UPDATE: Kechiche shares top prize with lead actresses Adèle Exarchopoulos and Léa Seydoux in emotional closing ceremony.

Scroll down for full list of winners

Franco-Tunisian filmmaker Abdellatif Kechiche’s steamy portrait of youthful, lesbian love Blue is the Warmest Colour (La Vie d’Adèle - Chapitre 1 & 2) clinched the Cannes Palme d’Or on Sunday evening.

By chance, the announcement of Blue’s win coincided with riots in the French capital on Sunday evening, after a march protesting France’s recent legalisation of same-sex marriage turned sour.

Commenting on the win, Cannes artistic director Thierry Fremaux said: “I love the idea that we’re having a big fight in France right now about marriage for everyone (gay marriage), and that here we have a film talking about love and passion between two people of the same sex and that the film was conceived and made two years ago… artists are always writing the future and I think that everyone who is against homosexual marriage or love between two people of the same sex should see this film.”

While Blue was deemed a front-runner for the top prize, surprise shutouts from the awards list included Steven Soderbergh’s Behind the Candelabra and Paolo Sorrentino’s The Great Beauty, which had been tipped for Cannes prizes.

Breaking with festival protocol, the Steven Spielberg-presided jury attributed the Palme d’Or jointly to Kechiche as well as his youthful leading ladies Adèle Exarchopoulos and Léa Seydoux.

“The jury has taken the exceptional step of recognising the achievements of three artists in its presentation of the Palme D’Or. They are Adèle, Léa and Abdellatif Kechiche,” said Spielberg as he made the announcement.

The emotional trio took to the stage amid a two-minute standing ovation - Exarchopoulos and Seydoux intermittently sobbing and laughing with joy.

Having thanked Gilles Jacob and Thierry Fremaux for inviting him to Cannes, Kechiche also paid tribute to Wild Bunch co-chiefs Brahim Chioua and Vincent Maraval. Wild Bunch produced the picture, alongside Alcatraz Films and Quat’Sous Films, and also sold the film internationally.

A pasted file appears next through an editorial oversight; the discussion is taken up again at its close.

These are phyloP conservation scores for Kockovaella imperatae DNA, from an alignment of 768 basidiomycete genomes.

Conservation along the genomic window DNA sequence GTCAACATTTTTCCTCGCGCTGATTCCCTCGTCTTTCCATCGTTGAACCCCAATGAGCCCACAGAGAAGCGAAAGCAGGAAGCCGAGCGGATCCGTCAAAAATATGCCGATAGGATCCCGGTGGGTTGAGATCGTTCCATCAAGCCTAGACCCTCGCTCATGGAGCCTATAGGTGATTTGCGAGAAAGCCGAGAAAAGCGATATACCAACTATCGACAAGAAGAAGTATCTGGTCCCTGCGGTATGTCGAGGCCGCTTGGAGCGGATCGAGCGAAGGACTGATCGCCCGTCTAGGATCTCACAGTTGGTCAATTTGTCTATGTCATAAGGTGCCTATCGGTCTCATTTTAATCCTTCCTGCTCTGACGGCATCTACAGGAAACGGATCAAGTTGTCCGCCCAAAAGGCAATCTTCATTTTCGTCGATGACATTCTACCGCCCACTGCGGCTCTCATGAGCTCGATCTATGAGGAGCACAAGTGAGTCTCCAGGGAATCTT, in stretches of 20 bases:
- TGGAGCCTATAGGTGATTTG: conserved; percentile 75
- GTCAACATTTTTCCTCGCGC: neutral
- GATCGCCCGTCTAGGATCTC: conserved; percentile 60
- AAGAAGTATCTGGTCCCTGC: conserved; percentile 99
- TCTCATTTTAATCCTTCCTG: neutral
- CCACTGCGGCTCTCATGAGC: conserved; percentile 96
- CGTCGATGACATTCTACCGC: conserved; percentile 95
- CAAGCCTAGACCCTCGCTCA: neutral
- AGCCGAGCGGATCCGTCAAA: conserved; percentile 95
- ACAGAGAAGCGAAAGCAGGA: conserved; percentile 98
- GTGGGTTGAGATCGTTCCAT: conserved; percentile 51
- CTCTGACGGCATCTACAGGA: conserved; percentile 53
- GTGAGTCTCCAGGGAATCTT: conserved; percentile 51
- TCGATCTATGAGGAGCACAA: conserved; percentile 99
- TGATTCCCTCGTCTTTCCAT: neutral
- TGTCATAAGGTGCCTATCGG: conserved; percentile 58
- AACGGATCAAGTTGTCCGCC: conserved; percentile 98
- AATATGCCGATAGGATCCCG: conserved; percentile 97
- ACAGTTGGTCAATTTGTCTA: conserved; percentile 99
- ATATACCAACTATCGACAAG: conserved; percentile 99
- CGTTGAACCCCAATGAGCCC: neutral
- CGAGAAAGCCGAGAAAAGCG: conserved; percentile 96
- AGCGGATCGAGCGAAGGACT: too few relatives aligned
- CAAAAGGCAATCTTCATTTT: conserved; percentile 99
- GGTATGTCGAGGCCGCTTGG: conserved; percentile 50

“The whole team at Wild Bunch are just amazing - precisely because they are real team,” said Kechiche.

He also recalled the late producer Claude Berri, who produced and financed his 2007 film The Secret of the Grain, describing him as “a man who carried me, supported me and helped me make my way and whom I miss to this day.” He also thanked his long-time collaborator Ghalya Lacroix, who co-wrote the script.

In a nod to his split Franco-Tunisian identity, Kechiche paid tribute to the “wonderful French youth” he had encountered in the making of Blue, praising their spirit of freedom and openness, and then dedicated the prize to the young Tunisians who had participated in his native country’s 2011 revolution.

“It was an extraordinary act on their part and my hope is that they too can one day live freely, express themselves freely and love freely,” continued Kechiche.

Premiering in the second half of the festival, Blue is the Warmest Colour was an immediate hit with the critics, topping the Screen Jury Grid within 24 hours of its premiere.

Some in the press questioned, however, whether its steamy love-making scenes made it too hot for a Palme d’Or win.

In another twist, the French press reported back in April that the film would not be presented for Official Selection because it was not ready.

Wild Bunch has been doing a roaring trade on the picture throughout the festival selling it to Sundance Selects for the US as well as to the Benelux (Cineart), Brazil (Imovision) and Italy (Lucky Red) among others.